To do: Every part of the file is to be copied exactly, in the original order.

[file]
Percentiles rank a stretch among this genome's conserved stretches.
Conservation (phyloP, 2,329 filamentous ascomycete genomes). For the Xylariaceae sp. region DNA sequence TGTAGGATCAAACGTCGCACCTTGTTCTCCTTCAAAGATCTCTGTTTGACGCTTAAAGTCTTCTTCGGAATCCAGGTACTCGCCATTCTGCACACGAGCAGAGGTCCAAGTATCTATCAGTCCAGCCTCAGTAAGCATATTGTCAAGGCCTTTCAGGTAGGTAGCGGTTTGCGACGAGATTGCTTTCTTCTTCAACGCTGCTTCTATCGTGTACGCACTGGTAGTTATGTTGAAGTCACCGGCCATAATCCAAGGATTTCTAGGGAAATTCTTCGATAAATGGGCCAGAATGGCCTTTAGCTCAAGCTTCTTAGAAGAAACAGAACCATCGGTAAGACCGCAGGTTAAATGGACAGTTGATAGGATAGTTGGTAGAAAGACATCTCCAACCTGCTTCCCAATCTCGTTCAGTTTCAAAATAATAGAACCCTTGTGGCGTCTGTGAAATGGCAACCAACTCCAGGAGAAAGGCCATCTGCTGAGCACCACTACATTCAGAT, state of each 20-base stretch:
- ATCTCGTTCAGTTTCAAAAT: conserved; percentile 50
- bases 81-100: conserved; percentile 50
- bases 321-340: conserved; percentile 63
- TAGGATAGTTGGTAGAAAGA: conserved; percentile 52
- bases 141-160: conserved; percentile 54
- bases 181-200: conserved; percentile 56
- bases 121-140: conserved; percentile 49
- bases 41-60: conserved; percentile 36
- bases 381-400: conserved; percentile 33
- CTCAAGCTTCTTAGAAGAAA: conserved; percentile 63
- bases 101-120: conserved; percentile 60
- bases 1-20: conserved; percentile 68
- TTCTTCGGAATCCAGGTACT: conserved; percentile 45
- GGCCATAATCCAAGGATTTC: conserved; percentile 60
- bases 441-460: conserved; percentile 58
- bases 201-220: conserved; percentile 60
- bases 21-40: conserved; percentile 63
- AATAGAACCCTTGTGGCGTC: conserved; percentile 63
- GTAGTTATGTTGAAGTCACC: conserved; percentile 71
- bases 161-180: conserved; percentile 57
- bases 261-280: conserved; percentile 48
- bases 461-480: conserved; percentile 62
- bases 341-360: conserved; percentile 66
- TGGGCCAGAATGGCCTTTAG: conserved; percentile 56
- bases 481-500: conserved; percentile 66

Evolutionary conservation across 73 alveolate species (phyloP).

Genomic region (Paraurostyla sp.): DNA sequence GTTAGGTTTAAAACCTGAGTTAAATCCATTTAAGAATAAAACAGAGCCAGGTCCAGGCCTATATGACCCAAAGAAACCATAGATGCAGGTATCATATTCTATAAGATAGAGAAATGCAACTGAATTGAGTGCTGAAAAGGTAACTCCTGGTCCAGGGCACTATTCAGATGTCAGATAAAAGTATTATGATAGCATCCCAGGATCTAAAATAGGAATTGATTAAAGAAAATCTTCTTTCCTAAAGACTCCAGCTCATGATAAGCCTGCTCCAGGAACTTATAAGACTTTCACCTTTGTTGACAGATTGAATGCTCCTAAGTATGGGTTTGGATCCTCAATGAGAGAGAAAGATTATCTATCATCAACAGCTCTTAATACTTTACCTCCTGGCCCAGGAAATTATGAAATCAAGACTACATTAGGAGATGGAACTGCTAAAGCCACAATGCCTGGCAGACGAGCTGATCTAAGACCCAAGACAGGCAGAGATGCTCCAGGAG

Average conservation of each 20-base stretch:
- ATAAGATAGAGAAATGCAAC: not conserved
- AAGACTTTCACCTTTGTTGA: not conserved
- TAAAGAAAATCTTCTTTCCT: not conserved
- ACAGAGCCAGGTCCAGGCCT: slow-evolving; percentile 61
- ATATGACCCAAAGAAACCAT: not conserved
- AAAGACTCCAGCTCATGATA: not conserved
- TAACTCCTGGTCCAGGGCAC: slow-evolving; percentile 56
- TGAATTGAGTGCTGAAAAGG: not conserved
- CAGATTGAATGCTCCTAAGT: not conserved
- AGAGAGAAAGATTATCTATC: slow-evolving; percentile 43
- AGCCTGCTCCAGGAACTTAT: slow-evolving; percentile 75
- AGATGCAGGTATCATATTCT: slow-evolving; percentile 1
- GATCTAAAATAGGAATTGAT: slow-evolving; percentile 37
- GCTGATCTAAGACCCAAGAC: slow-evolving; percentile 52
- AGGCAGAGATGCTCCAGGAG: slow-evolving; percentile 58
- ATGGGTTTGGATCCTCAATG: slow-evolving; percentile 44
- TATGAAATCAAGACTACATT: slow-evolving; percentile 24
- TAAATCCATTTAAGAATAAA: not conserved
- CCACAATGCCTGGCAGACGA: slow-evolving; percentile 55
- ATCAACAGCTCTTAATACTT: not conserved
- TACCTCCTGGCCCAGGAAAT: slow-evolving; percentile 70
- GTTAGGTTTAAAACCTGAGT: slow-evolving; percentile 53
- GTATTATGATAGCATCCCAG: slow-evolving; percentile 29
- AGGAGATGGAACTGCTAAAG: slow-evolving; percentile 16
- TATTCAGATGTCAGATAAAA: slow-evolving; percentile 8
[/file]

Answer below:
Percentiles rank a stretch among this genome's conserved stretches.
Conservation (phyloP, 2,329 filamentous ascomycete genomes). For the Xylariaceae sp. region DNA sequence TGTAGGATCAAACGTCGCACCTTGTTCTCCTTCAAAGATCTCTGTTTGACGCTTAAAGTCTTCTTCGGAATCCAGGTACTCGCCATTCTGCACACGAGCAGAGGTCCAAGTATCTATCAGTCCAGCCTCAGTAAGCATATTGTCAAGGCCTTTCAGGTAGGTAGCGGTTTGCGACGAGATTGCTTTCTTCTTCAACGCTGCTTCTATCGTGTACGCACTGGTAGTTATGTTGAAGTCACCGGCCATAATCCAAGGATTTCTAGGGAAATTCTTCGATAAATGGGCCAGAATGGCCTTTAGCTCAAGCTTCTTAGAAGAAACAGAACCATCGGTAAGACCGCAGGTTAAATGGACAGTTGATAGGATAGTTGGTAGAAAGACATCTCCAACCTGCTTCCCAATCTCGTTCAGTTTCAAAATAATAGAACCCTTGTGGCGTCTGTGAAATGGCAACCAACTCCAGGAGAAAGGCCATCTGCTGAGCACCACTACATTCAGAT, state of each 20-base stretch:
- ATCTCGTTCAGTTTCAAAAT: conserved; percentile 50
- bases 81-100: conserved; percentile 50
- bases 321-340: conserved; percentile 63
- TAGGATAGTTGGTAGAAAGA: conserved; percentile 52
- bases 141-160: conserved; percentile 54
- bases 181-200: conserved; percentile 56
- bases 121-140: conserved; percentile 49
- bases 41-60: conserved; percentile 36
- bases 381-400: conserved; percentile 33
- CTCAAGCTTCTTAGAAGAAA: conserved; percentile 63
- bases 101-120: conserved; percentile 60
- bases 1-20: conserved; percentile 68
- TTCTTCGGAATCCAGGTACT: conserved; percentile 45
- GGCCATAATCCAAGGATTTC: conserved; percentile 60
- bases 441-460: conserved; percentile 58
- bases 201-220: conserved; percentile 60
- bases 21-40: conserved; percentile 63
- AATAGAACCCTTGTGGCGTC: conserved; percentile 63
- GTAGTTATGTTGAAGTCACC: conserved; percentile 71
- bases 161-180: conserved; percentile 57
- bases 261-280: conserved; percentile 48
- bases 461-480: conserved; percentile 62
- bases 341-360: conserved; percentile 66
- TGGGCCAGAATGGCCTTTAG: conserved; percentile 56
- bases 481-500: conserved; percentile 66

Evolutionary conservation across 73 alveolate species (phyloP).

Genomic region (Paraurostyla sp.): DNA sequence GTTAGGTTTAAAACCTGAGTTAAATCCATTTAAGAATAAAACAGAGCCAGGTCCAGGCCTATATGACCCAAAGAAACCATAGATGCAGGTATCATATTCTATAAGATAGAGAAATGCAACTGAATTGAGTGCTGAAAAGGTAACTCCTGGTCCAGGGCACTATTCAGATGTCAGATAAAAGTATTATGATAGCATCCCAGGATCTAAAATAGGAATTGATTAAAGAAAATCTTCTTTCCTAAAGACTCCAGCTCATGATAAGCCTGCTCCAGGAACTTATAAGACTTTCACCTTTGTTGACAGATTGAATGCTCCTAAGTATGGGTTTGGATCCTCAATGAGAGAGAAAGATTATCTATCATCAACAGCTCTTAATACTTTACCTCCTGGCCCAGGAAATTATGAAATCAAGACTACATTAGGAGATGGAACTGCTAAAGCCACAATGCCTGGCAGACGAGCTGATCTAAGACCCAAGACAGGCAGAGATGCTCCAGGAG

Average conservation of each 20-base stretch:
- ATAAGATAGAGAAATGCAAC: not conserved
- AAGACTTTCACCTTTGTTGA: not conserved
- TAAAGAAAATCTTCTTTCCT: not conserved
- ACAGAGCCAGGTCCAGGCCT: slow-evolving; percentile 61
- ATATGACCCAAAGAAACCAT: not conserved
- AAAGACTCCAGCTCATGATA: not conserved
- TAACTCCTGGTCCAGGGCAC: slow-evolving; percentile 56
- TGAATTGAGTGCTGAAAAGG: not conserved
- CAGATTGAATGCTCCTAAGT: not conserved
- AGAGAGAAAGATTATCTATC: slow-evolving; percentile 43
- AGCCTGCTCCAGGAACTTAT: slow-evolving; percentile 75
- AGATGCAGGTATCATATTCT: slow-evolving; percentile 1
- GATCTAAAATAGGAATTGAT: slow-evolving; percentile 37
- GCTGATCTAAGACCCAAGAC: slow-evolving; percentile 52
- AGGCAGAGATGCTCCAGGAG: slow-evolving; percentile 58
- ATGGGTTTGGATCCTCAATG: slow-evolving; percentile 44
- TATGAAATCAAGACTACATT: slow-evolving; percentile 24
- TAAATCCATTTAAGAATAAA: not conserved
- CCACAATGCCTGGCAGACGA: slow-evolving; percentile 55
- ATCAACAGCTCTTAATACTT: not conserved
- TACCTCCTGGCCCAGGAAAT: slow-evolving; percentile 70
- GTTAGGTTTAAAACCTGAGT: slow-evolving; percentile 53
- GTATTATGATAGCATCCCAG: slow-evolving; percentile 29
- AGGAGATGGAACTGCTAAAG: slow-evolving; percentile 16
- TATTCAGATGTCAGATAAAA: slow-evolving; percentile 8